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Courtesy of New Scientist Magazine
by Duncan Graham-Rowe
A ROBOT that can refuel and service America's spy satellites while they are in
orbit is being developed by Department of Defense researchers. The new system could extend
a satellite's life many times over, as it would no longer drop out of orbit and burn up
once its fuel was all used.
The robot refueller, dubbed the autonomous space transporter and robotic orbiter (ASTRO),
will shuttle back and forth between the spy satellite and fuel dumps stationed in holding
orbits, says David Whelan, director of the tactical technology office at the Defense
Advanced Research Projects Agency (DARPA).
With today's satellites, it is easy for an enemy to predict the craft's position, unless
it changes course. But course changes use up the satellite's limited supply of hydrazine
fuel and shorten its life. With a steady supply of fuel available to their satellites,
controllers will be able to maneuver them at will, making their orbits more difficult to
The development of ASTRO would revolutionize satellite operators' attitudes. "If an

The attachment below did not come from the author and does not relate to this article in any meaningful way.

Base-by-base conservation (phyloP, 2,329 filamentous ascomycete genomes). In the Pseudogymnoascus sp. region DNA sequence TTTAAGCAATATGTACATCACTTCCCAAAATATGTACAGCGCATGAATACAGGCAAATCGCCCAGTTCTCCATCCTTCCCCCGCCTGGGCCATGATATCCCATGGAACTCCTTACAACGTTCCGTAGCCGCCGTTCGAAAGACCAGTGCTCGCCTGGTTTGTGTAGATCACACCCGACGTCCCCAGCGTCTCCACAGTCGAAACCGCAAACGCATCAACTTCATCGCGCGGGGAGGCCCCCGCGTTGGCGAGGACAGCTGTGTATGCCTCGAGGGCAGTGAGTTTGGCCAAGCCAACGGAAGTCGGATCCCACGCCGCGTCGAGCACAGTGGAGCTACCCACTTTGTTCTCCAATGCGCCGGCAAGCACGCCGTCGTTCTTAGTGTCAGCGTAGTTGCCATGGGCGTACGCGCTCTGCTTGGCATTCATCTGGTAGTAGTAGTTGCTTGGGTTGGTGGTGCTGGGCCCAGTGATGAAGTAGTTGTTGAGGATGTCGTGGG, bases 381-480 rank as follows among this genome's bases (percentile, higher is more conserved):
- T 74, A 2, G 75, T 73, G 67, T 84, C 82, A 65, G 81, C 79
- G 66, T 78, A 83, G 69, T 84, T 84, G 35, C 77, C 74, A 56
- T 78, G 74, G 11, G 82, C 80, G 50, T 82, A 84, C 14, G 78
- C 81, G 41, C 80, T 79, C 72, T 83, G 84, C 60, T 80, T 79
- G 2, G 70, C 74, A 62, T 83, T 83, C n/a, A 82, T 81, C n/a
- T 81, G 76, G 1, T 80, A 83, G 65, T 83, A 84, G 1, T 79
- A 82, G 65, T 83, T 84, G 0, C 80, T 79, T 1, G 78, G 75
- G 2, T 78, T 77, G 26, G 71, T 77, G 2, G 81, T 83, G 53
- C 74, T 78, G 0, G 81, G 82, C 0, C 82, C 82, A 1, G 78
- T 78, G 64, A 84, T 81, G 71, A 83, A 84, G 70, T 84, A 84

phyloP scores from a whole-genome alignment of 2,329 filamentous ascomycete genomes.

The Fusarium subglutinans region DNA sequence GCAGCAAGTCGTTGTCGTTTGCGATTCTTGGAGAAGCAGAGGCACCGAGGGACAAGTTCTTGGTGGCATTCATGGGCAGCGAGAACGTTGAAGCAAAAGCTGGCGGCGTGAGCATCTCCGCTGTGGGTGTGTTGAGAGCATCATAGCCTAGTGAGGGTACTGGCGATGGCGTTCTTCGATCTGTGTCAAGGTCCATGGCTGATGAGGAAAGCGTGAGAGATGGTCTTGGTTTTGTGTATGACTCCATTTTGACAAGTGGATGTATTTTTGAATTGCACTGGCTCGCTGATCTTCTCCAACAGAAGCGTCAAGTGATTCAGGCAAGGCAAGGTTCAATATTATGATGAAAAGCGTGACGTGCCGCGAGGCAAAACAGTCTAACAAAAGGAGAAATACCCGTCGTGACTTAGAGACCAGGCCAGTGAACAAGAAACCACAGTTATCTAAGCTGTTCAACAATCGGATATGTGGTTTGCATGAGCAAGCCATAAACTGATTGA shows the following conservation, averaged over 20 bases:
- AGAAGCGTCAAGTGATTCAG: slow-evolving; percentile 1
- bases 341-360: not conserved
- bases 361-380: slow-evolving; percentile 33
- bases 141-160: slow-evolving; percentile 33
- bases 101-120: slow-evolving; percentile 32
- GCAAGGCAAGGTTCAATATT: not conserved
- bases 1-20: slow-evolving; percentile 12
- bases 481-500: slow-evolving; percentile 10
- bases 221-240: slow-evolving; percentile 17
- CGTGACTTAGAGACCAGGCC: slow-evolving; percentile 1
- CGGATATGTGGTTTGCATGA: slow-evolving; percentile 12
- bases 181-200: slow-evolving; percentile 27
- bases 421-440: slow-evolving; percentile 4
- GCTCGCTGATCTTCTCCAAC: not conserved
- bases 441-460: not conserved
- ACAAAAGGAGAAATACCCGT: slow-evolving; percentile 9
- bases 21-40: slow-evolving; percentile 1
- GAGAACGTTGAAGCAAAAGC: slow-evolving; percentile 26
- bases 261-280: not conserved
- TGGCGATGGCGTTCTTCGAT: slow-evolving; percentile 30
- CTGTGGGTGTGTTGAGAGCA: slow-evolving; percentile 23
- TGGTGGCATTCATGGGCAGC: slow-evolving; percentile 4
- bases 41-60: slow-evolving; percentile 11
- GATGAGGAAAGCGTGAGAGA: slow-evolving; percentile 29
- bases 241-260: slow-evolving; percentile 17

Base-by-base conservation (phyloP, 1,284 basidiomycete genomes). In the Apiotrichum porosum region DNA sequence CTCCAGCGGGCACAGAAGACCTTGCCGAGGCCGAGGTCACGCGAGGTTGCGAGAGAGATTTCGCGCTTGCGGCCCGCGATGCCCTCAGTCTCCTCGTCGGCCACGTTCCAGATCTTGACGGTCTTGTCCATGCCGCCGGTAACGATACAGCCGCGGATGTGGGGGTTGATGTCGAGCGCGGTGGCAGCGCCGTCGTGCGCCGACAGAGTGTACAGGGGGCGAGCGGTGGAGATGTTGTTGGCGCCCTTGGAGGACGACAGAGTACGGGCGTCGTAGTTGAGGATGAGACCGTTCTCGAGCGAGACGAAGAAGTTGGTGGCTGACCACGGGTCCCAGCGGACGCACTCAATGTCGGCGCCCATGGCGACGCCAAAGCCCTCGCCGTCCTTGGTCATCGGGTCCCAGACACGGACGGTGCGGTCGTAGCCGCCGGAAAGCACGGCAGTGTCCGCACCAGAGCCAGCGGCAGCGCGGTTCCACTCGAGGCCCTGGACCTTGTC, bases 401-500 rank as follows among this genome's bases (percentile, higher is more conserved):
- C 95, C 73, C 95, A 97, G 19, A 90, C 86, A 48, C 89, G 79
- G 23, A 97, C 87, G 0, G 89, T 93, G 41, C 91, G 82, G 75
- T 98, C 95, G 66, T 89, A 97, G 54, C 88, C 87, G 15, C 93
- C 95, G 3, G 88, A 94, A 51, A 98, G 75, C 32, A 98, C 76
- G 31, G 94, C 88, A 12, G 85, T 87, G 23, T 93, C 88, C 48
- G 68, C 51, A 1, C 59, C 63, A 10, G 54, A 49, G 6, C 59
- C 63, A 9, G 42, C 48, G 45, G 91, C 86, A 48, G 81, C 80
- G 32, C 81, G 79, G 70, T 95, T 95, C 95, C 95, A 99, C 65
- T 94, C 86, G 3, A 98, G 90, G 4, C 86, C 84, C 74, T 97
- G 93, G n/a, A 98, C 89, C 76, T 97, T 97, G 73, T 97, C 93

airplane runs out of fuel you don't throw it away," says Charles Miller of
Constellation Services International in Dayton, Ohio. And yet, he says, that is precisely
what happens with satellites costing as much as $1 billion apiece.
Miller believes a refueling infrastructure is inevitable. His company has been set up to
develop a satellite retrieval and repair service along similar lines for commercial
telecoms and broadcasting satellites. The DARPA program will rely on future military
satellites being fitted with docking stations that allow them to be refueled.
DARPA has secured $5 million to begin designing ASTRO, and expects to commission aerospace
contractors to start building prototypes next year. By building satellites with modular
electronics systems, the robot could also be used to replace faulty or outdated on-board
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